Life & Beauty Weekly: Health

By Jennifer Nelson for Life & Beauty Weekly

Your messy piles and filled-to-the-brim junk drawers might seem innocent enough. But having a cluttered house can actually make you sick!

Some things are obvious health threats: Loads of knickknacks collect allergy-aggravating dust, and toys and sports equipment lying on the floor are accidents waiting to happen. But clutter can affect your well-being in other ways too — for instance, the anxiety that arises when you can’t find the bills on your desk.

Karl Lohnes, home and décor expert on CTV’s Canada AM, says it’s simply impossible to be your healthiest self in a disorganized space. Here are four of the biggest home clutter traps. Get them in order and feel better fast!

Clutter Trap: Home Office Desk

  • Health Woes: Anxiety symptoms like sleeplessness, headaches and excess stomach acid
  • Culprit: Piles of unsorted papers and mail mean incurring late fees or even forgetting about your BFF’s upcoming bridal shower.
  • Mindset: Think about what’s going on in your life that’s making it hard to keep things orderly. “Piles of paper and files equates to confusion and disorganization,” Lohnes says.
  • Strategy: Start small. Your inbox doesn’t have to be empty, but you should be able to find a pen and paper if someone calls — and you need to establish a place for important papers. Set 15 to 30 minutes to work on one corner of the desk at a time and repeat until complete. Then, set a rule to not let paper sit around for more than a couple of days: pay it, answer it, file it or toss it.

Clutter Trap: Bedroom Closet

  • Health Woes: Low self-esteem, weight gain
  • Culprit: Keeping clothes a size too small means that you’re not accepting yourself as you are. And hanging on to larger sizes sends the subconscious signal that you might gain weight in the future — and if you can’t find your workout clothes in the mess, it just might happen!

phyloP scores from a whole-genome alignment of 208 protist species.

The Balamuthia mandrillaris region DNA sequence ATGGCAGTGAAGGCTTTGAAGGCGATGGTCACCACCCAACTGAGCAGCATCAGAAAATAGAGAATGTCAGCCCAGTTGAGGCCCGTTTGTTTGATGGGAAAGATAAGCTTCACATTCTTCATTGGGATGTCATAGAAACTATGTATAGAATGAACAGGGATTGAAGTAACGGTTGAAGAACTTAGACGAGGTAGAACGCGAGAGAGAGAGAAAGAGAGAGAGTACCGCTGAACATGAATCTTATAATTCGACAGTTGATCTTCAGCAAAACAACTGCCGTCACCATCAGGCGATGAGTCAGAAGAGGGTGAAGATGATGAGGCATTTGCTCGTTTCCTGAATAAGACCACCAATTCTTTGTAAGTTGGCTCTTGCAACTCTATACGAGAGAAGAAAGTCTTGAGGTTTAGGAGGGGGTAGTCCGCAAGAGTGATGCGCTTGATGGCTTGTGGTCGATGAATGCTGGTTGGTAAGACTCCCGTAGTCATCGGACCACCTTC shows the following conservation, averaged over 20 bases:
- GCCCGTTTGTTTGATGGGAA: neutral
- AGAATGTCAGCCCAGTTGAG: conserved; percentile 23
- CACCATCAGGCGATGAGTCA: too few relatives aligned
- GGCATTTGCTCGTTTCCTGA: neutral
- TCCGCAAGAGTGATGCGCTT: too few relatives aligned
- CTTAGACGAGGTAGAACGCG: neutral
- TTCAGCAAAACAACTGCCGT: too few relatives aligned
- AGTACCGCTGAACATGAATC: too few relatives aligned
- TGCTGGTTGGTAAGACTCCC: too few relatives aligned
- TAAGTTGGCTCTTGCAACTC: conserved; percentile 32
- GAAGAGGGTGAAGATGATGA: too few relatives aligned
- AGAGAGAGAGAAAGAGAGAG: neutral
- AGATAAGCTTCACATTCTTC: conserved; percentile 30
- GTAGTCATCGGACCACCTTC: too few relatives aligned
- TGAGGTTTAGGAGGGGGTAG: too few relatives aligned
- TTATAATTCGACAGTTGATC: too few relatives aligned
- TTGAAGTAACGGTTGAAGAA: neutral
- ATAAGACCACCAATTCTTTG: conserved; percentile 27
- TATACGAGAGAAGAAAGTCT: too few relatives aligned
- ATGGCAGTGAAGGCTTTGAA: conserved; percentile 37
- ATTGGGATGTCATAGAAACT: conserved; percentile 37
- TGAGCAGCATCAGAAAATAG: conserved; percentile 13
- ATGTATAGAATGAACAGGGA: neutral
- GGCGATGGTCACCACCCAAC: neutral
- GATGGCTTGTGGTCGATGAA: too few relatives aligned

• Mindset: “Being reminded of a smaller size that you once were will only lower your self-esteem,” Lohnes says. “You are essentially reminding yourself how slim you used to be instead of telling yourself that you still look great even at a larger size.”
  • Strategy: “Categorize your clothing seasonally for one week’s worth of outfits,” Lohnes says. “Pull together your favourite outfits for work and casual wear — 14 outfits, 14 hangers. Then promise to toss at least half of everything else in the closet.”

Clutter Trap: Kitchen

  • Health Woes: Weight gain, tummy troubles
  • The Culprit: If you can’t find the whole-grain products in your pantry or the crock pot in the cabinets, it’s easier to reach for the chicken nuggets than to cook something healthy. Is your fridge full of food that’s past its expiry date? Then you’re risking a nasty case of food poisoning.
  • Mindset: “An unorganized kitchen pantry creates visual confusion, which usually means grabbing the most convenient, unhealthy things to cook,” Lohnes says.
  • Strategy: Enlist a supportive friend or relative to help get your kitchen in order. Take “before” and “after” pictures as a reminder of your success. Then, make it a point to clean your refrigerator weekly and toss the leftovers.

Clutter Trap: Living Room

  • Health Woes: Accidents, depression
  • The Culprit: If you can’t walk through the room without tripping over something, it’s a health hazard. And if you’ve stopped having guests over because you don’t want them seeing the mess, you’re isolating yourself.
  • Mindset: “Dribbling your collections around the house only creates a visual mess,” Lohnes explains.
  • Strategy: Lohnes suggests you try and group all collectibles on one table, one wall or one cabinet. “Grouping your collections creates a big impact in a concentrated space,” he says. In addition, you can box up the knickknacks, art and books you no longer love and store them in the garage for a year. (Mark the calendar!) If you don’t miss or need them after that time, donate or sell them.

Jennifer Nelson
is a Florida-based writer who writes about lifestyle and health issues for many publications and websites, including
Prevention, and

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